tical meanings in this period of
abstinence, considering, for ex-
ample, the Jewish people as pro-
gressing through a period of im-
purity on to a period of purity
through this period of the year,
like their ancestors did at Sinhi,
and as the Bible preScrilied for
the impure to count their days
with sobriety until they reached
the time of purity.

Why do women refrain from
work in the evening hours during
this period?

Some claim this is so because
the disciples of Rabbi Akiva died
towards sunset during this period
and were buried after sunset. Dur-
ing their burial all work ceased

Others claim it is because the of-
fering of the Omer which started
this period was taken from barley,
and the offering of the indicted
women suspected of infidelity was
likewise biblically ordained as a
similar measure of barley. The
:similarity calls for the women to
pause and reflect on their honor
at this time, particularly the time
when the days are counted because
the count refers back to the barley
offering. Others claim that the
time between Passover and Shav-
' not is like the intermediate days
of a festival, since the Shavuot
holiday, never referred to in the
Bible as a specific day of the
month, but always as a certain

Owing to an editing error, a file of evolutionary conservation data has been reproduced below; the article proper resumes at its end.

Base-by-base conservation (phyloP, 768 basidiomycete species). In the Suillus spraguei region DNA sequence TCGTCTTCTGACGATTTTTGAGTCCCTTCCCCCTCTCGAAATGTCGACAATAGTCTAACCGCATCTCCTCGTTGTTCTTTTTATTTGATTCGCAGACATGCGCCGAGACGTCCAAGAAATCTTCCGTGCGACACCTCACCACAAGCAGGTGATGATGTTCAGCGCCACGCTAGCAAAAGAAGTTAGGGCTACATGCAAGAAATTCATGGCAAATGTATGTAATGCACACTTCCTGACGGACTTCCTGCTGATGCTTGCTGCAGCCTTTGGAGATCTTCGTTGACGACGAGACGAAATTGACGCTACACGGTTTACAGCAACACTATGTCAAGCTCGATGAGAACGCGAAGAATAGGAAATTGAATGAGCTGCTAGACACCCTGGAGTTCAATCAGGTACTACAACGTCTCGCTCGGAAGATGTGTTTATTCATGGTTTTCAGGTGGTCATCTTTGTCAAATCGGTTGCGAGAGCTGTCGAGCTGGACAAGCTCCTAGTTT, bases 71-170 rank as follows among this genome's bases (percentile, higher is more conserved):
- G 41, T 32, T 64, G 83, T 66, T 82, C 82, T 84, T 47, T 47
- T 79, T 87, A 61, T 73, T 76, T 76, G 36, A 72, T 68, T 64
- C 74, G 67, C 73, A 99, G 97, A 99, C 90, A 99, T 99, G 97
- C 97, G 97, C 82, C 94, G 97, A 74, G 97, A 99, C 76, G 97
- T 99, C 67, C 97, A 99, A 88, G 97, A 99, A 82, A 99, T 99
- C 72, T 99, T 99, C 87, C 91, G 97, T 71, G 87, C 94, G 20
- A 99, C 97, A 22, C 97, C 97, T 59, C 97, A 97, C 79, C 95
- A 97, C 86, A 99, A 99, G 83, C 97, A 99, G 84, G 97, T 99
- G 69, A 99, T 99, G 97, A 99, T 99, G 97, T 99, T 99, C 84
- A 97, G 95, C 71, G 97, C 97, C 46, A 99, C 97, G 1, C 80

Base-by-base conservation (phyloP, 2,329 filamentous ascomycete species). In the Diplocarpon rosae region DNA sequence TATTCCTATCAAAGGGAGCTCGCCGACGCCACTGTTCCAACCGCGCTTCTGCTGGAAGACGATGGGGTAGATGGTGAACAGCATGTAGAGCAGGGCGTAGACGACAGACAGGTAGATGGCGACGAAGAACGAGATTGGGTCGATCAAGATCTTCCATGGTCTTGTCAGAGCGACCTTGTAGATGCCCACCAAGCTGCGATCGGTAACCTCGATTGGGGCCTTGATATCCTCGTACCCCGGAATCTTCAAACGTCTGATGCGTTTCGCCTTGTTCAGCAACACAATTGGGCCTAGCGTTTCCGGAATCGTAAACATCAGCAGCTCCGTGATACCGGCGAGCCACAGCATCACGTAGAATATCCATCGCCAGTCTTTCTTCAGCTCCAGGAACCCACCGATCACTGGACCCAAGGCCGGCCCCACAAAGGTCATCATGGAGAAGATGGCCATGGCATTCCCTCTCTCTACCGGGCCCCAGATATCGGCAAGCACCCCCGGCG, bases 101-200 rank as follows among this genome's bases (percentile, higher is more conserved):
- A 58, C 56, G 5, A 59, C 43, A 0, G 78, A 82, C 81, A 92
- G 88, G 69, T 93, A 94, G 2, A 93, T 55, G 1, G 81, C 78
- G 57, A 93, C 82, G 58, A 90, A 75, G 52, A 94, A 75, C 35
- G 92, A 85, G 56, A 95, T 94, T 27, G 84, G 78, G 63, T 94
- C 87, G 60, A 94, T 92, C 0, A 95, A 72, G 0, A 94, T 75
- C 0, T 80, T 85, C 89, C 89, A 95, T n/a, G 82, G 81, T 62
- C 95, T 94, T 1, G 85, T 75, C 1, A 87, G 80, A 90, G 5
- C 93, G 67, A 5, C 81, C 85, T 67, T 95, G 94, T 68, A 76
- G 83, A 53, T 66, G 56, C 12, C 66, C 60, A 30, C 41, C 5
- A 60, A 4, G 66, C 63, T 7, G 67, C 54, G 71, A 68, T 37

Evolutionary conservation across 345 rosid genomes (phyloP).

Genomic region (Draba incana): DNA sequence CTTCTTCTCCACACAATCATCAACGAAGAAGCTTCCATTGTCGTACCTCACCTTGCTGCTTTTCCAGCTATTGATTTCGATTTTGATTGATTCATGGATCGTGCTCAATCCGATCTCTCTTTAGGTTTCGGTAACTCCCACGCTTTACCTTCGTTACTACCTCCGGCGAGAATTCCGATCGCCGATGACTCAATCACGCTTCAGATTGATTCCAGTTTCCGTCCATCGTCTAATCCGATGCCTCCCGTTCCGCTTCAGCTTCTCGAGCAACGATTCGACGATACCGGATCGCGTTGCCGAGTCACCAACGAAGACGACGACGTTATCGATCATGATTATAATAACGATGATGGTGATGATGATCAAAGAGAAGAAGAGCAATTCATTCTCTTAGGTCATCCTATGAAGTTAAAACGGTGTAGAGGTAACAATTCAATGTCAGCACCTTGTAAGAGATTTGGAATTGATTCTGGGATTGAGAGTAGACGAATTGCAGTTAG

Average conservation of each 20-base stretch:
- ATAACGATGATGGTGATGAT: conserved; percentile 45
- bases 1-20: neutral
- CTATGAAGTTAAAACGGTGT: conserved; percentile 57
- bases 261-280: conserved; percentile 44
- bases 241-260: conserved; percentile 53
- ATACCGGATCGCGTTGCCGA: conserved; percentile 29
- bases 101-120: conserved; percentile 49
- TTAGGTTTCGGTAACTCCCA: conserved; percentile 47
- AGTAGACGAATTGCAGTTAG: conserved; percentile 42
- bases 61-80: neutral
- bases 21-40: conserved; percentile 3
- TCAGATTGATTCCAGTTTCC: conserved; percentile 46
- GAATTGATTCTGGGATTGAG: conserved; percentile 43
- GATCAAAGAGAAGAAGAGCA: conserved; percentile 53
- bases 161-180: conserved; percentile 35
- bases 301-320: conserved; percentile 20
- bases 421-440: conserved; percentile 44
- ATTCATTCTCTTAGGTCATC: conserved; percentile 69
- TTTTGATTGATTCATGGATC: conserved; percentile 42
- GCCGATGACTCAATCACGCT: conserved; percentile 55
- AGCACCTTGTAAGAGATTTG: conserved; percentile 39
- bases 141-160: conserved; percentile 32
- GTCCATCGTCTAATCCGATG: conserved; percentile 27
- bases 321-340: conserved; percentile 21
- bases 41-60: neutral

number of days after the Pass-
over, is in reality the festival con-
clusion of the Passover holiday.
Like any intermediate holiday
period (Chol ha-Moed) work is
kept at a minimum. Since it is
impractical to limit the men-folk
from working because a livelihood
for a family may depend on their
labors, the women refrain from
working in the evening or the time
between sunset and the counting
of the Omer day to symbolize any
of the aforementioned conditions.
• • •

Why are seven people called
to the Tora at the Sabbath morn-
ing services?

The basic reason is mentioned
in the Talmud (Megillah 21) where
it is explained that the holier and
more significant the day, the more
people are called to the Tora.
There is therefore a progressive
number of people starting with the
ordinary week-day (Monday or
Thursday) where the basic three
people are called to the Tora. On
Rosh Hodesh (the first of the
month), and Hol Ha-hoed (the
intermediate days of the Passover